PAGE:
#21: The Matrix (1999)

I love science fiction. I wrote a paper on dystopian fiction for my masters (which taught me that scholars call it SF), and when I finally finished the course, I bought myself an 800-page steampunk tome to celebrate (Perdido Street Station, wonderfully weird, if you can keep concentrating). The Wachowski Brothers’ cyberpunk action classic The Matrix therefore has a lot to live up to for me; I admire the intelligence one can often find in SF, and I have no time for travesties of the genre. 
Thankfully, The Matrix is brilliant on every level of filmmaking, and I find myself unsure of where to start with all the praise. I think perhaps I should start with commenting on the 90s-goth-cool costume and make-up. I remember thinking Trinity (Carrie-Ann Moss) was just the coolest when I was 11. Then there are Morpheus’s (Laurence Fishburne’s) armless sunglasses - again, I was desperate to get my hands on a pair. (Side note - I think sunglasses might be a symbol of power. I need to track when they come off and on various characters. I think it has something to do with seeing/hiding reality and truth.)
Next: the groundbreaking special effects that The Matrix co-writers and co-directors the Wachowski Brothers used as the USP for this film. With inspiration from anime films, Hong Kong action and most Asian martial arts going, the brothers not only wanted to recreate these cinematic combat styles, but also to show them in a new, exciting way - “bullet time”. This particular style of slow-motion capture was around before, but it was The Matrix that popularised it (we always now think of Trinity kicking that cop, hanging in the air as the camera darts around her), and it was Warner Bros. that trademarked the term. This has been much mocked and parodied, but you can’t deny that, even ironically, it’s pretty cool.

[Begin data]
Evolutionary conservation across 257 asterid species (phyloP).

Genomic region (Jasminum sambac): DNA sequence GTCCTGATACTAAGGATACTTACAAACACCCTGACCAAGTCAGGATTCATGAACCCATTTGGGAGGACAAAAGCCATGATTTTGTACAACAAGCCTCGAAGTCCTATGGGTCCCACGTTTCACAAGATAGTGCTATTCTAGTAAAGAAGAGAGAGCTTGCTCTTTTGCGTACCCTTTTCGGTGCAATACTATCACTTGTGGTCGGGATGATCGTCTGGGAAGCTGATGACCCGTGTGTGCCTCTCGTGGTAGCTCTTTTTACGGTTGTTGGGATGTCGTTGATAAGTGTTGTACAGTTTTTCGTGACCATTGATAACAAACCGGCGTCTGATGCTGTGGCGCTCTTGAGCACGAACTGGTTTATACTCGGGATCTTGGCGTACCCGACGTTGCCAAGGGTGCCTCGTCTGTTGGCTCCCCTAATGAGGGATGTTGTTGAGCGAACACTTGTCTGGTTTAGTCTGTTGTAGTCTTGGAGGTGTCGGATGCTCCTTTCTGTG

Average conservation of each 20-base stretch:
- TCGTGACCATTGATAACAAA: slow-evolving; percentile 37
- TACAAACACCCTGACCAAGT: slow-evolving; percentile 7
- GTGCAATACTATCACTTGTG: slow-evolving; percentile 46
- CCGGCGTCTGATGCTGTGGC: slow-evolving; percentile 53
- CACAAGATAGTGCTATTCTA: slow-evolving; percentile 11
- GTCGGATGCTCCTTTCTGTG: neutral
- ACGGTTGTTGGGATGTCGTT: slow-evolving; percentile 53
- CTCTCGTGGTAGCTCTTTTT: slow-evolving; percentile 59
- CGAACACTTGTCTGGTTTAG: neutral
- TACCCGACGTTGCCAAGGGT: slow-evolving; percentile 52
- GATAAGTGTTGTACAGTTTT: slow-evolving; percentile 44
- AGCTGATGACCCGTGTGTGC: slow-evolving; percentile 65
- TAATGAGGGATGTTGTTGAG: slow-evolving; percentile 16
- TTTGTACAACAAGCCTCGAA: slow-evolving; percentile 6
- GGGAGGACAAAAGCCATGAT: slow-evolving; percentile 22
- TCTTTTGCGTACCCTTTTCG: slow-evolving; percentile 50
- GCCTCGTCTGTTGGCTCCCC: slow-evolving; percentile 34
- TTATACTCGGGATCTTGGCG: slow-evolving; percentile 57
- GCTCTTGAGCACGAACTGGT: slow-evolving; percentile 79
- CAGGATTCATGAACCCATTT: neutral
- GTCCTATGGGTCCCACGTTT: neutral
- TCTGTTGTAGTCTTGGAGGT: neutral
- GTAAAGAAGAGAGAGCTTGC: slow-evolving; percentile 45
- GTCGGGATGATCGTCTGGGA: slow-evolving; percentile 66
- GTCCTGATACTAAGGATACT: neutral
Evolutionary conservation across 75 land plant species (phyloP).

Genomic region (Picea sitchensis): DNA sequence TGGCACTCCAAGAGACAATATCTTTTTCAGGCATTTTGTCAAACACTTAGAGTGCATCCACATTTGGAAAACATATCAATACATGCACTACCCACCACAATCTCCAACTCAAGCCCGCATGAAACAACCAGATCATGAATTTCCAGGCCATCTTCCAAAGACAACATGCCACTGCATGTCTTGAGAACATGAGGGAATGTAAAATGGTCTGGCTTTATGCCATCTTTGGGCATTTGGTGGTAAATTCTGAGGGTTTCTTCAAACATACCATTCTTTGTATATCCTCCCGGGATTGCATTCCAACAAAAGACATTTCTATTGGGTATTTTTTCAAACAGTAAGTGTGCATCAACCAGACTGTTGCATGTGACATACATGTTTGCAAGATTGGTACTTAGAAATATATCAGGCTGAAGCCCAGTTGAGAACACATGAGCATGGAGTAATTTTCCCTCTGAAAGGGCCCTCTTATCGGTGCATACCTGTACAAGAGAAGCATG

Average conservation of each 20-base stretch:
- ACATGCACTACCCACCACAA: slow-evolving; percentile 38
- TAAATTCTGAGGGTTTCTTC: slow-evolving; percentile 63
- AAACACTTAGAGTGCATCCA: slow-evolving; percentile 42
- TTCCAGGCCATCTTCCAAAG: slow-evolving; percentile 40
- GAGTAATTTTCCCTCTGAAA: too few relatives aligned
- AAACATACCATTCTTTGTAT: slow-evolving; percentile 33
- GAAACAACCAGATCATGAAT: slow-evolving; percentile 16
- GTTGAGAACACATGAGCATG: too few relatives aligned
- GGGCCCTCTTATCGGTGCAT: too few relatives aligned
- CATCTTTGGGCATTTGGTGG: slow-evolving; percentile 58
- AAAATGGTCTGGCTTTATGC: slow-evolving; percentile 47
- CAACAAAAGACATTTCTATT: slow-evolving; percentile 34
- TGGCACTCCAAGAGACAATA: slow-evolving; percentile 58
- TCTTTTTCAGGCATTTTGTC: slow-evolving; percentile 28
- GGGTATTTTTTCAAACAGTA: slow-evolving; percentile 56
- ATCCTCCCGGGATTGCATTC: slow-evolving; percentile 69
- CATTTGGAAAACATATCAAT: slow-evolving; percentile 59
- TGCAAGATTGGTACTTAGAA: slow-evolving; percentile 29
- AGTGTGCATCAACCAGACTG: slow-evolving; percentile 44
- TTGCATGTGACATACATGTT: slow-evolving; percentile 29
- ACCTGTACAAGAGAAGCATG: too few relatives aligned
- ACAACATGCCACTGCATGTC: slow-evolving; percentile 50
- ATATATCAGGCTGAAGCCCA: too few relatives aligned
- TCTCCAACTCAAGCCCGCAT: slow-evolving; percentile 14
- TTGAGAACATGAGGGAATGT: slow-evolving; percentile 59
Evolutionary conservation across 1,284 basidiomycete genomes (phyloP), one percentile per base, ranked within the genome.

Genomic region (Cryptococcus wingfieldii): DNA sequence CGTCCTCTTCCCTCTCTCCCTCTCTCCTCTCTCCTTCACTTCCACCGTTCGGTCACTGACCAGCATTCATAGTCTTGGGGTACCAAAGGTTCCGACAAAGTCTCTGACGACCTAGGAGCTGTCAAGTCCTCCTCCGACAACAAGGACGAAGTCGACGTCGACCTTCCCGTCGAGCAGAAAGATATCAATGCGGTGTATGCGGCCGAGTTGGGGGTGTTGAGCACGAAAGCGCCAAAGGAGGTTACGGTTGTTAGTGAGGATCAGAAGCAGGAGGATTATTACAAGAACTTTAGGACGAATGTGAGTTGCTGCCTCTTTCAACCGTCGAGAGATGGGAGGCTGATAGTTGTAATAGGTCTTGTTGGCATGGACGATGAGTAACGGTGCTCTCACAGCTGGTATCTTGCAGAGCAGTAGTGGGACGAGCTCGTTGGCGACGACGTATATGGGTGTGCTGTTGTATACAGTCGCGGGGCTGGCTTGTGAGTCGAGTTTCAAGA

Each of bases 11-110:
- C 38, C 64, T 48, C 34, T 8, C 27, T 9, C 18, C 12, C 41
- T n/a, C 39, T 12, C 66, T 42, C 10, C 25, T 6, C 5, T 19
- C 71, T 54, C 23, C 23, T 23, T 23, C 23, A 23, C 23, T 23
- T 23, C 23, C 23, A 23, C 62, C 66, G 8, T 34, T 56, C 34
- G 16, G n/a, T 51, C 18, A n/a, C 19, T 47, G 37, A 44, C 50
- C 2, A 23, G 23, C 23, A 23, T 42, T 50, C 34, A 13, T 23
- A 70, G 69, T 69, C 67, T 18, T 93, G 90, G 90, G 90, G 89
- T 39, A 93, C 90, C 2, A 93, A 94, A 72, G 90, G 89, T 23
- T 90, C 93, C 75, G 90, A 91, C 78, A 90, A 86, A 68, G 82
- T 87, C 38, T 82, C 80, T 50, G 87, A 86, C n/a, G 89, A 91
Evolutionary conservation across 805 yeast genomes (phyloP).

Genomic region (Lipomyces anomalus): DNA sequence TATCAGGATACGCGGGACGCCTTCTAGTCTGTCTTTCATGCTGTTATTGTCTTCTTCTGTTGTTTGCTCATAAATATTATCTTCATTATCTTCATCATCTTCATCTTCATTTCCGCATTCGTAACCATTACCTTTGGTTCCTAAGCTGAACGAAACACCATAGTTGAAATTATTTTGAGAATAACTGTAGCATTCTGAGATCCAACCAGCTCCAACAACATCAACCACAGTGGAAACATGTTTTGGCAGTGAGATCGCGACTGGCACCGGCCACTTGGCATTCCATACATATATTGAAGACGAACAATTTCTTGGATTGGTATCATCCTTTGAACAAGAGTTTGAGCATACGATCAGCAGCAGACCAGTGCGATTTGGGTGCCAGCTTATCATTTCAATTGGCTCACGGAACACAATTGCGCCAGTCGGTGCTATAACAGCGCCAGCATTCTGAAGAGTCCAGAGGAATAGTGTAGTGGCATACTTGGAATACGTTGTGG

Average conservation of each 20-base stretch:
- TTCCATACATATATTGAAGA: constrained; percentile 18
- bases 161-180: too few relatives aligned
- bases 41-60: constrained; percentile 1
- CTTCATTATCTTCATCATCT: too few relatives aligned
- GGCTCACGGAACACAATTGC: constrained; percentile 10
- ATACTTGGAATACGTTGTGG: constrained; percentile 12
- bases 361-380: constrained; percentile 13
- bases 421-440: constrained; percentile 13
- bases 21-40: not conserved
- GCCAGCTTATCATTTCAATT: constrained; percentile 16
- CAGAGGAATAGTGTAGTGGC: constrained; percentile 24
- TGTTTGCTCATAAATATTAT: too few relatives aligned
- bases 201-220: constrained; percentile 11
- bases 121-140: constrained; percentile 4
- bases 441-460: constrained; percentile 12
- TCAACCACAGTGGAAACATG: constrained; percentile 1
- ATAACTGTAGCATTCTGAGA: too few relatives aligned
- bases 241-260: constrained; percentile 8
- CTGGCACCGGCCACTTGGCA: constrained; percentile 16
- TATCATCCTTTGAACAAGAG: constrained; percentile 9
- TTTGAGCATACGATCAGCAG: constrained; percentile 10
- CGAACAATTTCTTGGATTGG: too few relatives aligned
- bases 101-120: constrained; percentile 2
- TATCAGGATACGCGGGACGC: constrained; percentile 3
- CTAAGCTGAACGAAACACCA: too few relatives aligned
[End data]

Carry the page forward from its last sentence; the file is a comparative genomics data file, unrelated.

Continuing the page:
Finally, you could write a thesis about The Matrix’s philosophical ideas. I’m really not the best person to outline this, but basically they’re playing around with Christ imagery, faith ideas - inc. destiny and blind belief, the question of what is reality or truth, and the problems with perceiving either of the latter in any meaningful way. Philosopher Jean Baudrillard’s texts were primary reading material for the writers, and then subsequently the actors too, and to begin to fully understand all that’s going on here you’ll need to digest some pretty heavy theory. I wouldn’t be surprised if there were some very good theses out there about this film.

But the best thing about The Matrix? You don’t even have to think about all that philosophical stuff - you can enjoy it just as much, sitting back, though not quite relaxing, as the ridiculous action unfolds. Sure, no one has any idea what’s happening on the first watch, but you appreciate the style with which Neo (Keanu Reeves) breezes into the Agents’ HQ (lead by the ice-cool Agent Smith - Hugo Weaving), for no other reason than to give us some good shoot ‘em up footage, it seems to me. Repeat viewings are necessary, firstly to understand what the “matrix” is and how it works, but also to fully appreciate the ingenuity and skill exhibited at every level of this SF marvel.

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